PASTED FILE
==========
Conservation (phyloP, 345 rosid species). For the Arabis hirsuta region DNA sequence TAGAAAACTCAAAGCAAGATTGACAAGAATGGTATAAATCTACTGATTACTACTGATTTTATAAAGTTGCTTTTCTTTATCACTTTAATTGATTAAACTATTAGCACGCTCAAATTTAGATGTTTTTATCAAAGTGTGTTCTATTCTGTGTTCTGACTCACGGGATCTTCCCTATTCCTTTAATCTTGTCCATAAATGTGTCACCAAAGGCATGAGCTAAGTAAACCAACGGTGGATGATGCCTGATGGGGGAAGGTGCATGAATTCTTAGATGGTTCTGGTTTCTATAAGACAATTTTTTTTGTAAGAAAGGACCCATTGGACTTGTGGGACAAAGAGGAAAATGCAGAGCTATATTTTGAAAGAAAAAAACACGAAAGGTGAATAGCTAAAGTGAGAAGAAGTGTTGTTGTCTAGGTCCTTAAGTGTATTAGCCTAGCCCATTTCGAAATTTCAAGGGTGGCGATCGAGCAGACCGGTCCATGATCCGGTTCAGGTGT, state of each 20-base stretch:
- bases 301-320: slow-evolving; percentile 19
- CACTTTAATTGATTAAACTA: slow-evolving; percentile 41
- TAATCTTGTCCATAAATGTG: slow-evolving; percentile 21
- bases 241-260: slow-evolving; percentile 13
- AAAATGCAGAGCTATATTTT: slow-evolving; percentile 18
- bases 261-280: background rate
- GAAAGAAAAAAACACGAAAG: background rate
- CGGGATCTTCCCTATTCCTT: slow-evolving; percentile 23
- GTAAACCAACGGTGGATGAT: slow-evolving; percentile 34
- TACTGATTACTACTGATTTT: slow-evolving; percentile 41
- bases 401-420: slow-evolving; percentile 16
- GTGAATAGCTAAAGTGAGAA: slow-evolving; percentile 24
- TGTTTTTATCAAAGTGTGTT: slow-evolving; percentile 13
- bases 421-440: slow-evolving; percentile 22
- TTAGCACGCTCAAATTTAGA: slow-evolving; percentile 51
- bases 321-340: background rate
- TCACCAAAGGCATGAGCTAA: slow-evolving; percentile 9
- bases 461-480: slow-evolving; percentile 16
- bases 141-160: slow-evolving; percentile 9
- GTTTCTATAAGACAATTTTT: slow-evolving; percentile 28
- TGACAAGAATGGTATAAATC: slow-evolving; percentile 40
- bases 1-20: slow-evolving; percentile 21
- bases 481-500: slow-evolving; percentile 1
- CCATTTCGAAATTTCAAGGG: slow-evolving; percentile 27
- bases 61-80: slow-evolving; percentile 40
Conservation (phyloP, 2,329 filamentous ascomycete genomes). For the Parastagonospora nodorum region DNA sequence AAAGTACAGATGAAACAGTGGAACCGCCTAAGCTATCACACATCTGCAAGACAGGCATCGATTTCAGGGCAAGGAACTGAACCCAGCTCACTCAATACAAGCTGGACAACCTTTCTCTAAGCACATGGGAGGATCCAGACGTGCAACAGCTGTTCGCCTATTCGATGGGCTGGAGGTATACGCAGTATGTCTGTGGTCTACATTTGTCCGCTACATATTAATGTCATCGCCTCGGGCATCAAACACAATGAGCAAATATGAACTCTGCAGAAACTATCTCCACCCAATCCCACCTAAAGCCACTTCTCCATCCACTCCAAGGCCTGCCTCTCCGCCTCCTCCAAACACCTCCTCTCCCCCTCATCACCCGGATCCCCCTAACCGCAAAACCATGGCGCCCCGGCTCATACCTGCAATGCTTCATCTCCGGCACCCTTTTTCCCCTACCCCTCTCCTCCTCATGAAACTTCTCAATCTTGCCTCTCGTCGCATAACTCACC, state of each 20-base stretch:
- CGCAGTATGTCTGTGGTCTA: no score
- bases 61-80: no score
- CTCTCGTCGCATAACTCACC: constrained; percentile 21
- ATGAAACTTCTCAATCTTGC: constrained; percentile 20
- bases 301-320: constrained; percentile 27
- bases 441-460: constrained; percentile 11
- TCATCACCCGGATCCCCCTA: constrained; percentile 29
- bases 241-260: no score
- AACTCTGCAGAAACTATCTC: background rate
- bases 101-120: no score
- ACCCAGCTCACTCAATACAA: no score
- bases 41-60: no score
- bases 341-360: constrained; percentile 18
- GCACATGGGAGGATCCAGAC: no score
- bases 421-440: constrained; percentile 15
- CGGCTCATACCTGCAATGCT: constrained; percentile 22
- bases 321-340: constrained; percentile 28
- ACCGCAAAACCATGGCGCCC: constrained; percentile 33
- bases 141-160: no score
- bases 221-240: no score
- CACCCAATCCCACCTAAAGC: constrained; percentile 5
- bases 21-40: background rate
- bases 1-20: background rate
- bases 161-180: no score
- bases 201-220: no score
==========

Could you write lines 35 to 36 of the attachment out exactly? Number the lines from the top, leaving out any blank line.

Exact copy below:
- bases 241-260: no score
- AACTCTGCAGAAACTATCTC: background rate